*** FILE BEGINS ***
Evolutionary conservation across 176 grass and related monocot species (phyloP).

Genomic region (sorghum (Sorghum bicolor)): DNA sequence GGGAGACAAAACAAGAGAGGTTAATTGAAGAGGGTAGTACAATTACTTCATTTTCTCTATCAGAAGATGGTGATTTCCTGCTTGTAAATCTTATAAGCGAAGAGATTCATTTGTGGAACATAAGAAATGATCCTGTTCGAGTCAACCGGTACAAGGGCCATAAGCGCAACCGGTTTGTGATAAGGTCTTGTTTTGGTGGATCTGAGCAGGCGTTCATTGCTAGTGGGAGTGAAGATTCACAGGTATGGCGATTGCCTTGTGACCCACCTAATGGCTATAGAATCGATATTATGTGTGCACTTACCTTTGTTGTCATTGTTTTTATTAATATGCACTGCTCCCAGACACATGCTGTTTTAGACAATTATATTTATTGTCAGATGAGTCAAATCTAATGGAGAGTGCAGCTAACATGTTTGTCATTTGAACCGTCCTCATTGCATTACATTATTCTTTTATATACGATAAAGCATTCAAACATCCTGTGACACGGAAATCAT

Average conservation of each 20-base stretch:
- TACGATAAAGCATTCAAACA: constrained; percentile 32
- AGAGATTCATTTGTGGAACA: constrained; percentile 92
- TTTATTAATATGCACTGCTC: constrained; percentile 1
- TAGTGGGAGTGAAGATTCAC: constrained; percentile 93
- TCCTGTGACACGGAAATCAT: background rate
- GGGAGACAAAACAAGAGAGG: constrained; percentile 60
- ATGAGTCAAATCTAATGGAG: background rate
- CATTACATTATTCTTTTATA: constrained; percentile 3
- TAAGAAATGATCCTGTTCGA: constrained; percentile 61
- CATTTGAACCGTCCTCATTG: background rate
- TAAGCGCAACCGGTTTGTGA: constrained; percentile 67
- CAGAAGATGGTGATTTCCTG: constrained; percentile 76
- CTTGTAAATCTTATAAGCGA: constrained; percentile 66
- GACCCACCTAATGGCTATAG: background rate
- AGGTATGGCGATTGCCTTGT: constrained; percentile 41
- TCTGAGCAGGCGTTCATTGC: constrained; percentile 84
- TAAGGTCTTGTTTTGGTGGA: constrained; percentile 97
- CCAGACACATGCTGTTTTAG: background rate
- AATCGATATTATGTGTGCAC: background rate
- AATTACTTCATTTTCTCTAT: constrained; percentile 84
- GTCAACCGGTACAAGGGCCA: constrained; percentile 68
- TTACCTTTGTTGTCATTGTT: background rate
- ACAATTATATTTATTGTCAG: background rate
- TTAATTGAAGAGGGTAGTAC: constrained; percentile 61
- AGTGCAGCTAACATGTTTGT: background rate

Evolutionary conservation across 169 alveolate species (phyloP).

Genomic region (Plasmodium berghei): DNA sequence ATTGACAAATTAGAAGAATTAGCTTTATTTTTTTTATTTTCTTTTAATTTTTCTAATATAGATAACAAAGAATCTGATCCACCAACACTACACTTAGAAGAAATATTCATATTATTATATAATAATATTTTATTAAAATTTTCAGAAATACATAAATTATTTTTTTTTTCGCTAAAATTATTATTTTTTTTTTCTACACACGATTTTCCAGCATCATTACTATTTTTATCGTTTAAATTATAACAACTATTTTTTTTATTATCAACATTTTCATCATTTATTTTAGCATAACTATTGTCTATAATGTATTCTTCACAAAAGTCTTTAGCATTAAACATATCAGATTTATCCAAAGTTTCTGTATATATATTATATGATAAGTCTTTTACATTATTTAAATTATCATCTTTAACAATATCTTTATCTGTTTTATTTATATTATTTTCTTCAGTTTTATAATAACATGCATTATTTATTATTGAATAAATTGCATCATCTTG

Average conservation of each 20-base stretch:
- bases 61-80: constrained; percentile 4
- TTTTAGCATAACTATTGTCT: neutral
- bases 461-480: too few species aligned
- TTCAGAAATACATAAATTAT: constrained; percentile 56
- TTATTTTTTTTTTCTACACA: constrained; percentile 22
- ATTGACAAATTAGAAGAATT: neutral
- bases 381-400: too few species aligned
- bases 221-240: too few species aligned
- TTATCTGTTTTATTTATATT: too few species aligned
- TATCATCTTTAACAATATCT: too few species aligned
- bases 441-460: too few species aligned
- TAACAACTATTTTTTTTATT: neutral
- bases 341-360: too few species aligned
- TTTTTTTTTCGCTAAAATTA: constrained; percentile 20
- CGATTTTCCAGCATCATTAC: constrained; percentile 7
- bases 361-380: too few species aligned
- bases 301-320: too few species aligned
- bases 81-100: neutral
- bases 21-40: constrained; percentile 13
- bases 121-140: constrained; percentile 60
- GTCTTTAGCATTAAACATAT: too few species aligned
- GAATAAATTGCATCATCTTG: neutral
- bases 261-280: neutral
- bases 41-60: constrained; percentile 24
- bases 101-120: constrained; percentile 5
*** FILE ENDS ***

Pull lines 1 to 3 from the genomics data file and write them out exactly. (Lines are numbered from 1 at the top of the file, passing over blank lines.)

Evolutionary conservation across 176 grass and related monocot species (phyloP).

Genomic region (sorghum (Sorghum bicolor)): DNA sequence GGGAGACAAAACAAGAGAGGTTAATTGAAGAGGGTAGTACAATTACTTCATTTTCTCTATCAGAAGATGGTGATTTCCTGCTTGTAAATCTTATAAGCGAAGAGATTCATTTGTGGAACATAAGAAATGATCCTGTTCGAGTCAACCGGTACAAGGGCCATAAGCGCAACCGGTTTGTGATAAGGTCTTGTTTTGGTGGATCTGAGCAGGCGTTCATTGCTAGTGGGAGTGAAGATTCACAGGTATGGCGATTGCCTTGTGACCCACCTAATGGCTATAGAATCGATATTATGTGTGCACTTACCTTTGTTGTCATTGTTTTTATTAATATGCACTGCTCCCAGACACATGCTGTTTTAGACAATTATATTTATTGTCAGATGAGTCAAATCTAATGGAGAGTGCAGCTAACATGTTTGTCATTTGAACCGTCCTCATTGCATTACATTATTCTTTTATATACGATAAAGCATTCAAACATCCTGTGACACGGAAATCAT

Average conservation of each 20-base stretch: